The Most Neglected Economist
Thomas Malthus was one of the first to write on economics, but he is also almost invisible in conventional economic discussions. I am inclined to think that this is because his idea is both simple and uncongenial to both Marxist and most Capitalist theories of the economy. Reduced to its essence, his idea is that humans can reproduce faster than our means of sustenance can increase. Darwin took this idea and made it the core of his theory of evolution.
Neglect of Malthus cannot be explained by lack of confirmatory data. The Chinese adoption of the "one child" law was draconian, but it is probably the most successful economic policy in human history. It took decades, but China went from being a high fertility and desperately poor country to an economic superpower. Many advanced countries achieved the same things by less drastic measures, but the data clearly shows that high fertility destroys economic progress and low fertility promotes it.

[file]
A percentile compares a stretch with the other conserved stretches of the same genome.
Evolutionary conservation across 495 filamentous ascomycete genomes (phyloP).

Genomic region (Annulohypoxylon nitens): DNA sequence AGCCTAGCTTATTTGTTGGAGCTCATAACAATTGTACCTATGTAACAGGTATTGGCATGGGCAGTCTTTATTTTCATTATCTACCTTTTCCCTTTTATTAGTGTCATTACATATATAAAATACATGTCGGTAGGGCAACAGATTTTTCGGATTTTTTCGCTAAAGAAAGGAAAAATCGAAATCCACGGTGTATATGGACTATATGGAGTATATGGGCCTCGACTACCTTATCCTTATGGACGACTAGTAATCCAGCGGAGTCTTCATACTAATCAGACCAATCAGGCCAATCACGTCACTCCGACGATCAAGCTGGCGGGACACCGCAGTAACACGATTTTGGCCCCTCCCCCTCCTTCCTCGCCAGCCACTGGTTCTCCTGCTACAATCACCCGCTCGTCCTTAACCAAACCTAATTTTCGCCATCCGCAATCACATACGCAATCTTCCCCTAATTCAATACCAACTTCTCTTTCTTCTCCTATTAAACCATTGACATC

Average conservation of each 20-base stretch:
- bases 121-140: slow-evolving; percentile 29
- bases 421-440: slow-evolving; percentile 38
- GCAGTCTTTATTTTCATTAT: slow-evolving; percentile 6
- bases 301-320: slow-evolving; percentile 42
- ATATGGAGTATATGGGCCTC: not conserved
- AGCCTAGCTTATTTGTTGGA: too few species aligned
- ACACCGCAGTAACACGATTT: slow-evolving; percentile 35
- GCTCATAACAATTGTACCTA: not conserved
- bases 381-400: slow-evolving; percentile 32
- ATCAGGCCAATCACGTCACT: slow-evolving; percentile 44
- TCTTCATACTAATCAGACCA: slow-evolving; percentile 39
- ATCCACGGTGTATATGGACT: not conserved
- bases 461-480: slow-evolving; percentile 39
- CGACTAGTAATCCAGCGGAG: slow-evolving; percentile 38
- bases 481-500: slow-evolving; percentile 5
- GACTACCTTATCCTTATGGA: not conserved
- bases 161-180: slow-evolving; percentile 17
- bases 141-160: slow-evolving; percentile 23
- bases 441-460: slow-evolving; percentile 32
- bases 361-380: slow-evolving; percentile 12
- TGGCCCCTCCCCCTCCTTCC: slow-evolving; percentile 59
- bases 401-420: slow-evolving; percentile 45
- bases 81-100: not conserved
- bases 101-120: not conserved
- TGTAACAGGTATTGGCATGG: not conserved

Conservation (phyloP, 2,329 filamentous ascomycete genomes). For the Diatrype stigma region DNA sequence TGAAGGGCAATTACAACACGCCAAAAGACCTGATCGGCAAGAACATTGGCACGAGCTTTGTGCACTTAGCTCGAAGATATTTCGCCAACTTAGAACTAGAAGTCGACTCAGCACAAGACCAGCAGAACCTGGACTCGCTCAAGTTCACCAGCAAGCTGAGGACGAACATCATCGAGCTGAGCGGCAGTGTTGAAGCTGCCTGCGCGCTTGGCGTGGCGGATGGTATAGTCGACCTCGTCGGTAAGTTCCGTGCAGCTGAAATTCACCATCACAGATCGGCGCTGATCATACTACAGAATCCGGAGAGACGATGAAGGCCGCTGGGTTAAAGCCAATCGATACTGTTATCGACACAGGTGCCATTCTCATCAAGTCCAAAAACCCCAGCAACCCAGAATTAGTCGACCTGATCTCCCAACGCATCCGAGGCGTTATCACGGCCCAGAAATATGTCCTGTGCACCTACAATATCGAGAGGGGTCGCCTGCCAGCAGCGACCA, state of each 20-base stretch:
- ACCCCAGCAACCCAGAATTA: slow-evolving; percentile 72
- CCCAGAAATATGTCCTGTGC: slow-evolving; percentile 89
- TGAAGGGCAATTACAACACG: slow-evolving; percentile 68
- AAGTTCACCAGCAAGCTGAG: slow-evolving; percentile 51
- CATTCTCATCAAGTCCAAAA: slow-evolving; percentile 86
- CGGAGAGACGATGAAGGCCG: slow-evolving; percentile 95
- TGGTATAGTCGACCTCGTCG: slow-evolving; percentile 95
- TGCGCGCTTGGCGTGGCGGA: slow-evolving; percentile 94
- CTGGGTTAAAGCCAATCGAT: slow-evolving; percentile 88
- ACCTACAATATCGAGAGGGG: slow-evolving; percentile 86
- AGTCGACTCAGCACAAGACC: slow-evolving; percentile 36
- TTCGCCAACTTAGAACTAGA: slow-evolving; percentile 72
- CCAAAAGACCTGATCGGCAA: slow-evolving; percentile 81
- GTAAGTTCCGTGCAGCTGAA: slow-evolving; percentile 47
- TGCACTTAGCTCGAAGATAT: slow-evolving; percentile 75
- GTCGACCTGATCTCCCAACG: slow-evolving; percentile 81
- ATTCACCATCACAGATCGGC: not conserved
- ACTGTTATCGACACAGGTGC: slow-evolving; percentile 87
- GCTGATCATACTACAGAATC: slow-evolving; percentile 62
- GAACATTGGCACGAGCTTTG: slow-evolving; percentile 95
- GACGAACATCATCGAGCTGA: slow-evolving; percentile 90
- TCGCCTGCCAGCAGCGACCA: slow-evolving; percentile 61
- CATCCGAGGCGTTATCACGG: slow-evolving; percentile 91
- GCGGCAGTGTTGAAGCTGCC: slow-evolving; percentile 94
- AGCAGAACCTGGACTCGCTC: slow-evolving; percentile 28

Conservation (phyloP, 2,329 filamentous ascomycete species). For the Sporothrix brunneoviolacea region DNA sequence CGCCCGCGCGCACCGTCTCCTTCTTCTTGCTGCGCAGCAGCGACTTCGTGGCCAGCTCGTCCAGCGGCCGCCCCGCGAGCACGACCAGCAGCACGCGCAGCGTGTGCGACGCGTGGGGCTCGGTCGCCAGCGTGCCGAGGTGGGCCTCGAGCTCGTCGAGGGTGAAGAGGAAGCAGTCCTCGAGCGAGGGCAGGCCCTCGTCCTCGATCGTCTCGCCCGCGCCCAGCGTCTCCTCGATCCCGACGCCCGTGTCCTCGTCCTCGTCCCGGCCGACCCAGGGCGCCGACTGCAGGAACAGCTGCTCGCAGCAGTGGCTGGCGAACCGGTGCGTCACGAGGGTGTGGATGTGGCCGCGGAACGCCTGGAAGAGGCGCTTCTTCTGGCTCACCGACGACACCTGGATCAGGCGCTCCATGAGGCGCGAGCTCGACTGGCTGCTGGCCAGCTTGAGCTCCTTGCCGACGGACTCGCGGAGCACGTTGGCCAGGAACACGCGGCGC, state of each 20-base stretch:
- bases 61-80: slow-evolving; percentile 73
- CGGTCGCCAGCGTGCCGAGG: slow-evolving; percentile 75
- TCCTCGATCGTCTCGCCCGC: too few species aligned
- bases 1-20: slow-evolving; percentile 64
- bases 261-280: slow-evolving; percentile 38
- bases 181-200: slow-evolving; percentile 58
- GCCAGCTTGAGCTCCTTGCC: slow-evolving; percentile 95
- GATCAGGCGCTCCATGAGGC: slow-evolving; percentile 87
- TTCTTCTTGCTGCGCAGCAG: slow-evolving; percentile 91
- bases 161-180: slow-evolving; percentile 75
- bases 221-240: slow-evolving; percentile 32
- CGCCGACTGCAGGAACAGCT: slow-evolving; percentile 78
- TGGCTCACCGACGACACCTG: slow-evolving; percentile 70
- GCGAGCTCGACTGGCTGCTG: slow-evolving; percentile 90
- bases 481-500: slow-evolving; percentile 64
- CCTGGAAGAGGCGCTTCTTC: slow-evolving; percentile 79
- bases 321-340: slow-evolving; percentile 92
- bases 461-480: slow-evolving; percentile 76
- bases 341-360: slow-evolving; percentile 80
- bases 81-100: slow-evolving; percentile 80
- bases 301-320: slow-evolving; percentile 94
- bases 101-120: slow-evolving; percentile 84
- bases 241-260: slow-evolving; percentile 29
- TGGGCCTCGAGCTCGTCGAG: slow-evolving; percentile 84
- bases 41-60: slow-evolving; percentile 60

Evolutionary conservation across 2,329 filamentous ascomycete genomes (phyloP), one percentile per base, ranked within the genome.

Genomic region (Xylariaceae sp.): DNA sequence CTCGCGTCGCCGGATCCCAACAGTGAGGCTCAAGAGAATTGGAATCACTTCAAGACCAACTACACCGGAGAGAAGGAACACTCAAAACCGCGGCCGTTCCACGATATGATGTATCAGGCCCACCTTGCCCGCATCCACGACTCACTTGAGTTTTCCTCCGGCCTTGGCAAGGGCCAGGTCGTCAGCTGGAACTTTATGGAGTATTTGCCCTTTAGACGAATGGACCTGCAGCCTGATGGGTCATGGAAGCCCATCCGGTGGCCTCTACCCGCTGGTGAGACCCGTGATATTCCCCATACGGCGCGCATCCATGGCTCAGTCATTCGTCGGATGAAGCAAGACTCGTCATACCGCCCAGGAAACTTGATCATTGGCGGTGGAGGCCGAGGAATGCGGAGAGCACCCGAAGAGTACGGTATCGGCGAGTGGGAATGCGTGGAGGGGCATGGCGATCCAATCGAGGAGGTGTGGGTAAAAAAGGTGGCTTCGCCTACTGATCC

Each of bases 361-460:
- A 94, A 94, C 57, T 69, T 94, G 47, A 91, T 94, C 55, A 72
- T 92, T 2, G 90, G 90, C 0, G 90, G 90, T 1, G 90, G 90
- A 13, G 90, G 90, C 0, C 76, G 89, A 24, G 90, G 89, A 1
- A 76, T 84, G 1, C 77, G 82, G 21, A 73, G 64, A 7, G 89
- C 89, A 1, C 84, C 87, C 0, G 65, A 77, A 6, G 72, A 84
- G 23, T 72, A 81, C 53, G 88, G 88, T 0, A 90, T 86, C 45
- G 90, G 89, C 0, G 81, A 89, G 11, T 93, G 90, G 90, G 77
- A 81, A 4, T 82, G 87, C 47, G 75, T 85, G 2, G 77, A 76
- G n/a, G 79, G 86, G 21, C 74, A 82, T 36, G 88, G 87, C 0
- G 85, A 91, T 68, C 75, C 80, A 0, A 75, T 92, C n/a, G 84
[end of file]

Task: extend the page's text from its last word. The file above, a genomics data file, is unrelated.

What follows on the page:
Low fertility promotes economic progress by freeing women to work and by decreasing the number of non-producing consumers. Of course in the longer term, it also produces an older and less productive population in the longer term, but experience shows that this is good tradeoff. In the longer term, it produces a shrinking population, but in my opinion this is also a good deal - the human population of Earth is much too large for all of us to live well.